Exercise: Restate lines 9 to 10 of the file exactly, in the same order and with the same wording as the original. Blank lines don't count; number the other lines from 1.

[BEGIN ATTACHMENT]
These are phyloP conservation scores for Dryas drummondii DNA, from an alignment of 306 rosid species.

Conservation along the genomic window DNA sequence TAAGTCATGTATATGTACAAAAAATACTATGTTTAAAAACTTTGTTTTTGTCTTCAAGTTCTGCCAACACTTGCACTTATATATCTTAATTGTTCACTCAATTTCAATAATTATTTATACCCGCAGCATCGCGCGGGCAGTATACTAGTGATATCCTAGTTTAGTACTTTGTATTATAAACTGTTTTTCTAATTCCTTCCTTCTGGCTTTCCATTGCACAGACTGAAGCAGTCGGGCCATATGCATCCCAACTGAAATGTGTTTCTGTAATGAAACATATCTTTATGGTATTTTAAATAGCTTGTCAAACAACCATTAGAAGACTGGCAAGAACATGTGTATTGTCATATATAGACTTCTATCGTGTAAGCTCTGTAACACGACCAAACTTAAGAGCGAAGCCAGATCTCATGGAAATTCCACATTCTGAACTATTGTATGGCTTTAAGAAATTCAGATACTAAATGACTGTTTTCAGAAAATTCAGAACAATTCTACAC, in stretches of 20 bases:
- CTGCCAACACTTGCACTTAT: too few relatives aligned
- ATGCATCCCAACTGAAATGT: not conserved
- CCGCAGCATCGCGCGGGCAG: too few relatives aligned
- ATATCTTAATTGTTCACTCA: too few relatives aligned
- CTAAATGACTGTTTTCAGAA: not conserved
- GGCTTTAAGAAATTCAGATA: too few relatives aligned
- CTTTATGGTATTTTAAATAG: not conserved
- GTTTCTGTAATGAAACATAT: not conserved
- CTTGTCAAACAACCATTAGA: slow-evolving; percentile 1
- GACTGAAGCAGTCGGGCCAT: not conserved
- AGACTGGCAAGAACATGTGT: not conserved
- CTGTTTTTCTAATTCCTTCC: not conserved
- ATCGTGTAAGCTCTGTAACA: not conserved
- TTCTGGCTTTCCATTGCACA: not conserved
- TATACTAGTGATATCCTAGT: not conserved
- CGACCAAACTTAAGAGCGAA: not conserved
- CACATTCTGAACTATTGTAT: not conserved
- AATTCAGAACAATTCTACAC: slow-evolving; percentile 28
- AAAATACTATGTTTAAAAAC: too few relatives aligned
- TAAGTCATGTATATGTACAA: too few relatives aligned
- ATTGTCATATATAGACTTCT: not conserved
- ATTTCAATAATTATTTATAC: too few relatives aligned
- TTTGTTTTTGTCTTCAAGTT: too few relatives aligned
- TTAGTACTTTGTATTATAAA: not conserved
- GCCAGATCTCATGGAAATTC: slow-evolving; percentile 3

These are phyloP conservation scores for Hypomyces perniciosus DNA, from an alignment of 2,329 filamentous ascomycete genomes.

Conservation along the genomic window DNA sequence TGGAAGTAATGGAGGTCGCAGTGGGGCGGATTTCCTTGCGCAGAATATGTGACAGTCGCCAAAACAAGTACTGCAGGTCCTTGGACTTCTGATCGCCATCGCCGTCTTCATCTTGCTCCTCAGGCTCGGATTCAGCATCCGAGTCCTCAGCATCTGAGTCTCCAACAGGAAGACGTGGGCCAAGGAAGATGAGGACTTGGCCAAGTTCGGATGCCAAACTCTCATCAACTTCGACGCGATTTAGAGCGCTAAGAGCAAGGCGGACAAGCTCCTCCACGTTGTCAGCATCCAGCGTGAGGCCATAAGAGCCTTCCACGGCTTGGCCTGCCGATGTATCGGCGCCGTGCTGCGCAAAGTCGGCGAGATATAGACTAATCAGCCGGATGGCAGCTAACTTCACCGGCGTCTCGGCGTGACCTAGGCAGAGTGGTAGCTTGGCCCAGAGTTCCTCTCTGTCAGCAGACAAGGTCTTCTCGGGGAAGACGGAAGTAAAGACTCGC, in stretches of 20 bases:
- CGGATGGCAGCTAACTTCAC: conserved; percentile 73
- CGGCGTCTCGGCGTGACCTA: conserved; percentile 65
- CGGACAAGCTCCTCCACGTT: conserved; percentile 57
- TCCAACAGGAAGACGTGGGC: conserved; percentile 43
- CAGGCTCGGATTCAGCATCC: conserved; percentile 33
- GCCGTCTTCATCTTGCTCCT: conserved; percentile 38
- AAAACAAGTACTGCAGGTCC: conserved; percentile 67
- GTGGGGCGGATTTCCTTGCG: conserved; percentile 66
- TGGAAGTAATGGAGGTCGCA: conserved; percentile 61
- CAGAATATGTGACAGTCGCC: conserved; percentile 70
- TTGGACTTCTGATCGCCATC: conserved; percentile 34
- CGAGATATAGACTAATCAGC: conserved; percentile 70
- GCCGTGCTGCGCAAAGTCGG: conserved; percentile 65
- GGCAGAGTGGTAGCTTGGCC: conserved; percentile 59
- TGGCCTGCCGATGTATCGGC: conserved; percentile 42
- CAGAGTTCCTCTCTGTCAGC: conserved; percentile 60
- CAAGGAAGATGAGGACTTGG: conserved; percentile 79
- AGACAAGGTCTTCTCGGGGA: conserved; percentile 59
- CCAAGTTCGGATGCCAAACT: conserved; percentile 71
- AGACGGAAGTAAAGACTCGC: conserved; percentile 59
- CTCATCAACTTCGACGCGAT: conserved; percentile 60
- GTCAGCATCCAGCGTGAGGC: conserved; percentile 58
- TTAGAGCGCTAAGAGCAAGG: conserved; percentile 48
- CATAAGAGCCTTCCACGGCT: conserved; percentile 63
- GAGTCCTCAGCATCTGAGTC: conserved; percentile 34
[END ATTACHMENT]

- CTTTATGGTATTTTAAATAG: not conserved
- GTTTCTGTAATGAAACATAT: not conserved